Holder in due course (every holder except original payee) - has taken possession before it was overdue/without notice it had previously been dishonoured, given value in good faith for the bill - free from all defences/defects in title of his predecessors in title (Jade International v Robert Nicholas - defendant refused to pay on presentation of BOE due to dispute about quality of goods, having been discounted through multiple banks it was backtracked through the chain until back with plaintiff - held no longer an immediate party as had discounted bill so was entitled to hold bill as holder in due course, and therefore bill stood separate to contractual dispute)

Bills of Exchange Liability

Any person who signs the bill otherwise than as drawer/acceptor incurs the liabilities of an endorser

Liability is joint

Damages of Dishonoured Bills

The amount of the bill

Interest from the time of presentment for payment (if payable on demand) or maturity of bill

Expenses of noting/protest (where necessary)


A bill of exchange drawn on a banker payable on demand

In general the law applicable to BOEs applies equally to cheques - however is supplemented by Cheques Acts 1957 & 1992

Cheques are not accepted by the drawee - the bank on which it is drawn is under no obligation to the payee to honour the cheque - primary liability instead falls on drawer

Cheques - obligation of Drawee Bank

In all cases under obligation to its customer to honour cheques drawn by him so long as their are sufficient funds credited to his account to meet the cheque


Customer countermands payment - notice of countermand must be clear and unambiguous (Westminster Bank v Hilton - customer gave wrong cheque number to be countermanded so bank paid out on cheque - held not negligent as customer gave incorrect details) - notice must be brought to actual knowledge of bank (Curtice v London City and Midland Bank - customer sent countermand notice by telegraph - due to banking error was not processed and cheque was paid out - bank held negligent as customer had given good notice, bringing it to actual knowledge of bank)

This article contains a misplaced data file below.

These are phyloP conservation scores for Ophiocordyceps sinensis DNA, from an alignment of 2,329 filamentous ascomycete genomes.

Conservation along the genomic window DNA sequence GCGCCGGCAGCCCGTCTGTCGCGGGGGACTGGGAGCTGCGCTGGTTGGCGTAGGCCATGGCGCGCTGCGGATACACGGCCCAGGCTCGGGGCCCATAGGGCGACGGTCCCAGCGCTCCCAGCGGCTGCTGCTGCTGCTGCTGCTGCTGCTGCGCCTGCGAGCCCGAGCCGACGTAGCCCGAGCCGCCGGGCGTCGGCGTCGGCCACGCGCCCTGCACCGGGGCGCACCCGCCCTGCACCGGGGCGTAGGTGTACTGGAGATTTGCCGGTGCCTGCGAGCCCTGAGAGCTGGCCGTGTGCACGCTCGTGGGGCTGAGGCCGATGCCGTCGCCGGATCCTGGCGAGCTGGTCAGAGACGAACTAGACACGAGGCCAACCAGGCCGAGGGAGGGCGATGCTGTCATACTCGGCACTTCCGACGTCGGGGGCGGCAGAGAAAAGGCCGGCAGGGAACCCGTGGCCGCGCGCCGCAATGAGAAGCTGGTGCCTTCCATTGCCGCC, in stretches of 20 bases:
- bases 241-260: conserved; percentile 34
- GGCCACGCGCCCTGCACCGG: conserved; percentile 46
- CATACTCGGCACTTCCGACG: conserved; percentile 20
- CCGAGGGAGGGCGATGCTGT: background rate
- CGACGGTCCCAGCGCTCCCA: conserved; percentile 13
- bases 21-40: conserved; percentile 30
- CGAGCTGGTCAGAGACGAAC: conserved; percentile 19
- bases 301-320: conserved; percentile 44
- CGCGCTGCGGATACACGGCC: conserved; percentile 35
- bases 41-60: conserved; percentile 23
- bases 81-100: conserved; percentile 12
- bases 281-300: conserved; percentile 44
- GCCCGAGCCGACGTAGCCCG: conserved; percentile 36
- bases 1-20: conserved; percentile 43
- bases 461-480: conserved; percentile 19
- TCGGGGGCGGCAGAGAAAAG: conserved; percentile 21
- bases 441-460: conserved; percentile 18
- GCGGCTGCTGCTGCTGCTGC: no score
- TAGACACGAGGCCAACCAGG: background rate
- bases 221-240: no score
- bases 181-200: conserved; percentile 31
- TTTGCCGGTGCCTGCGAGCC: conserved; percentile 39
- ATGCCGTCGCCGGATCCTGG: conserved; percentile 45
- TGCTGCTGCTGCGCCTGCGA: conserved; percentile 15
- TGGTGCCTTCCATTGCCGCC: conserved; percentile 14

Customer dies

Presented with a bankruptcy or winding up petition against the drawer

Cheques - Protection for Banks

Main risk for paying bank is paying without customer's mandate - protected by Bills of Exchange Act 1882 & Cheques Act 1957 s.1 when pay a crossed cheque to a banker, pay a cheque which is not endorsed, pay in good faith and in the ordinary course of business on a cheque with a forged endorsement

Main risk for collecting bank is liability to the true owner when it collects a cheque other than for the true owner - protected by Cheques Act 1957 s.4 when receive payment of a crossed cheque for a customer

However, banks are not protected if they have acted negligently (Marfani v Midland Bank - bank was duped by a customer/false references into clearing a cheque drawn to someone other than said customer - held not liable as had acted without negligence, in accordance with the current practice of bankers, and were therefore protected from liability)

Crossed Cheques

Means cheques are not negotiable - 2 parallel vertical lines across cheque now usually with the words 'Account Payee' - means non-transferable

Since Cheques Act 1992 all cheques are crossed - unless customer requests uncrossed cheques, in which case he bears the ensuing risks

Timings of Cheques

Post-dated cheques are legal - but have no validity until the date on the cheque

Cheques must be presented within a reasonable time for payment